By Beth Bacon, Director of Policy and Privacy, Public Interest Registry
As we laid out in a prior post, PSA to Nonprofits: GDPR May Apply to You, there are several things nonprofits and NGOs need to be aware of and take into consideration now that GDPR is with us.
We have been working hard to make sure our internal processes are in line with the law, and we are actively engaging with the community on issues impacting the industry, most notably regarding WHOIS. To help with understanding and clarity, we’d thought we’d lay out the issues being discussed and outline the next steps.
Prior to May 25, 2018, when the GDPR came into effect, the public searchable WHOIS information included some personal data about the registered domain name holder. Following May 25, the requirements to make that personal information were changed. A WHOIS lookup will now return only non-personal data related to the registered domain name.
This modification was part of a Temporary Specification (TS) published by ICANN on May 17. The TS established provisional requirements to allow ICANN, Registries and Registrars to meet their contractual obligations while complying with the GDPR. This allows ICANN up to a year to work in its multi-stakeholder fashion to establish a long-term solution that all interested parties agree on. This process, called an ePDP (Expedited Policy Development Process), will have a very short period of time to create, pitch and implement the agreed method.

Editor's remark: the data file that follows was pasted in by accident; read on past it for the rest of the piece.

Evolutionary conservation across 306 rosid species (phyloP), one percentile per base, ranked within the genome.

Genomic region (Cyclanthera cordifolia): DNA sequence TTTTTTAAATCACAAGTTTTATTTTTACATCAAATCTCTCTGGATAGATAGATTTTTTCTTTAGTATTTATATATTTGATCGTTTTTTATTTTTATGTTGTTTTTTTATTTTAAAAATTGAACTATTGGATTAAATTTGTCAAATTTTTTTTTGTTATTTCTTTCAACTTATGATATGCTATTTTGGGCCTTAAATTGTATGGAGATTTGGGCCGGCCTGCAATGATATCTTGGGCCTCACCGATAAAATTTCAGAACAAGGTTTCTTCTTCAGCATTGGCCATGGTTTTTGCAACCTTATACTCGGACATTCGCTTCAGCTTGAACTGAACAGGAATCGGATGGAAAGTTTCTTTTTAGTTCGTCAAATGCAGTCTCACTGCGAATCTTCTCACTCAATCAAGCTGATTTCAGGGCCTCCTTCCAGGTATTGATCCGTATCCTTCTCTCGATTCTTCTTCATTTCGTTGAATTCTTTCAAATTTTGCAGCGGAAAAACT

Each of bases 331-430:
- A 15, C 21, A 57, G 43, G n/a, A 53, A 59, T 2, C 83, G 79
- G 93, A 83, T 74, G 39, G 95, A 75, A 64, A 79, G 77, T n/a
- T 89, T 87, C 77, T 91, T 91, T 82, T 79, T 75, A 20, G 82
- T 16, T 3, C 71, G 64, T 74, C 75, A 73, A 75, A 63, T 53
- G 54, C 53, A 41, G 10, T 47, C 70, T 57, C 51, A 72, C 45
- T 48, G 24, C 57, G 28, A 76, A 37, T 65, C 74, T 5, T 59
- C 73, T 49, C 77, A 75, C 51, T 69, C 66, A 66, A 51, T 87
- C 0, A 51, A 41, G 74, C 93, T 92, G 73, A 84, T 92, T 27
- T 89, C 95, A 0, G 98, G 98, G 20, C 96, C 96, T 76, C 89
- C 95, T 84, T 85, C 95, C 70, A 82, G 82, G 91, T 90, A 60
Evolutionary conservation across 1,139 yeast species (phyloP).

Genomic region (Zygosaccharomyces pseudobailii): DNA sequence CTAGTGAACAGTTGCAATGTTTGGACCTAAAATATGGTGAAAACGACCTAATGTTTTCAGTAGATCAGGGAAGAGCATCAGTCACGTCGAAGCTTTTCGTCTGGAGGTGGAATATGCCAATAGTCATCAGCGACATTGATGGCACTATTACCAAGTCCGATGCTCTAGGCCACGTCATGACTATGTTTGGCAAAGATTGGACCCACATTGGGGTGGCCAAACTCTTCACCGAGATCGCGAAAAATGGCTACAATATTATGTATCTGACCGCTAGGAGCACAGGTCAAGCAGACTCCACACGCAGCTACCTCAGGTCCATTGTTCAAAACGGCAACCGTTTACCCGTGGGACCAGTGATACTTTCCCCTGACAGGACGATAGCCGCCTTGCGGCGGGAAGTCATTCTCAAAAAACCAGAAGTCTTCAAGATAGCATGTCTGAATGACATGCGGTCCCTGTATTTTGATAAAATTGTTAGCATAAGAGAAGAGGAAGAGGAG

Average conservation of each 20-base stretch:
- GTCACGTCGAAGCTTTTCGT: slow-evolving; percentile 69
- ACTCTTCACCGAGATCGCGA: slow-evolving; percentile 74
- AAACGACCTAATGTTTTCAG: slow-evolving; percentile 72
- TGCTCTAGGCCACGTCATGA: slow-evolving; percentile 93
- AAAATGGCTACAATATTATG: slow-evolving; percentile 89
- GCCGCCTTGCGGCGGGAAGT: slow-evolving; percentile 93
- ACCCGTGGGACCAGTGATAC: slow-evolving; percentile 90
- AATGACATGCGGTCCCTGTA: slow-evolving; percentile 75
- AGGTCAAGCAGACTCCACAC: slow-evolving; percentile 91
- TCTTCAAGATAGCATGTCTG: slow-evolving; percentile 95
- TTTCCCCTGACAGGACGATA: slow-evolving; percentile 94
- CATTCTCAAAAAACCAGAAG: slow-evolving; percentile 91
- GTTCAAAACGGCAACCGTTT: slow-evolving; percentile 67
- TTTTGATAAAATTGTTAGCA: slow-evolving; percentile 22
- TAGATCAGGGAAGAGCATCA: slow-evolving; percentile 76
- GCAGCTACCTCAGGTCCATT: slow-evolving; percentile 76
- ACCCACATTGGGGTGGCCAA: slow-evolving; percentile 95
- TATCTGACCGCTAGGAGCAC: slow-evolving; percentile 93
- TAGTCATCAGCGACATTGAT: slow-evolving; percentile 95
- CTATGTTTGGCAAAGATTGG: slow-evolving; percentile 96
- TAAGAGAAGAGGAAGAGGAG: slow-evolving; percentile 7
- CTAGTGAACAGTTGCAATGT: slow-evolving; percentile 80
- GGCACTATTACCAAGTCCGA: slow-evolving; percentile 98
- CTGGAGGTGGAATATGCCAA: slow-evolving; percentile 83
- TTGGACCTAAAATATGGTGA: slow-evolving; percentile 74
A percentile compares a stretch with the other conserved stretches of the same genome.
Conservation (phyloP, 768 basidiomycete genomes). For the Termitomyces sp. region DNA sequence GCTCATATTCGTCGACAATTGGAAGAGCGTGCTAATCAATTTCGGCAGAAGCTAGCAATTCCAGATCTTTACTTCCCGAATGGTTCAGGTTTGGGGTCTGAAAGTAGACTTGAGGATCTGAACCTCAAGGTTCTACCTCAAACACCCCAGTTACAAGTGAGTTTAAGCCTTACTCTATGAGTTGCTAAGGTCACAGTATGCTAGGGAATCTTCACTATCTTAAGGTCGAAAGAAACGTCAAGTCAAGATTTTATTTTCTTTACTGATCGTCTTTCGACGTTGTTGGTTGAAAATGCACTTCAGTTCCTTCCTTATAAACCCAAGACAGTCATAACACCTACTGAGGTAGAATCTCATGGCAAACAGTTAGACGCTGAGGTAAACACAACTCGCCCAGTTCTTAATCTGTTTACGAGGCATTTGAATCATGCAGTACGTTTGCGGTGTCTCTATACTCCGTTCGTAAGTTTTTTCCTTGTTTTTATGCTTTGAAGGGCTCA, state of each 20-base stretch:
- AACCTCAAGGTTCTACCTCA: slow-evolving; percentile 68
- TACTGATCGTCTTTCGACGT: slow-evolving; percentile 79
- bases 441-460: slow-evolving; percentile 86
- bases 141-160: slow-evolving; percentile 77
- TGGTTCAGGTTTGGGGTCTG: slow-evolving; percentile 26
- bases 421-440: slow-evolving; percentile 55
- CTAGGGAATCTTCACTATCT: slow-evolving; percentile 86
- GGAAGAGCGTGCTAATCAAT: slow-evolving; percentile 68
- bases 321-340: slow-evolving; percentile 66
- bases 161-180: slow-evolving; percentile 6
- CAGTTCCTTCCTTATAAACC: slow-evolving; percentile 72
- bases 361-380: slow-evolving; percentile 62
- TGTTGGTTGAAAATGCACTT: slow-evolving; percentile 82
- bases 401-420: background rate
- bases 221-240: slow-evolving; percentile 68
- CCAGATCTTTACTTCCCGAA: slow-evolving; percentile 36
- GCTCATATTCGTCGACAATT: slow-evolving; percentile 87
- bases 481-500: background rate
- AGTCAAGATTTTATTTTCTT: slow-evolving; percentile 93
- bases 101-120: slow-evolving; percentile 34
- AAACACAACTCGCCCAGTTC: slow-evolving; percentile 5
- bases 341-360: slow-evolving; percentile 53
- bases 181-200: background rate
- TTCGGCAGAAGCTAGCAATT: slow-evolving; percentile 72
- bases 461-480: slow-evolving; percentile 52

The ICANN Community as well as parties outside the industry have views on how this work should proceed. For example, ICANN has sought input from the European Data Protection Board (EDPB), who provided a letter laying out their concerns and advice. The letter and advice will no doubt be considered as part of the ePDP. ICANN has given their response to the EDPB in a blog post.
The main concerns that will likely be discussed and addressed are:
- Technical data processing requirements for registries, registrars and ICANN
- roles and responsibilities
- Data retention
- Data access and disclosure
As always, Public Interest Registry intends to remain actively involved in industry efforts related to data privacy, as well as continuing to dedicate itself to protecting user data and evolving our own data management and ethics practices.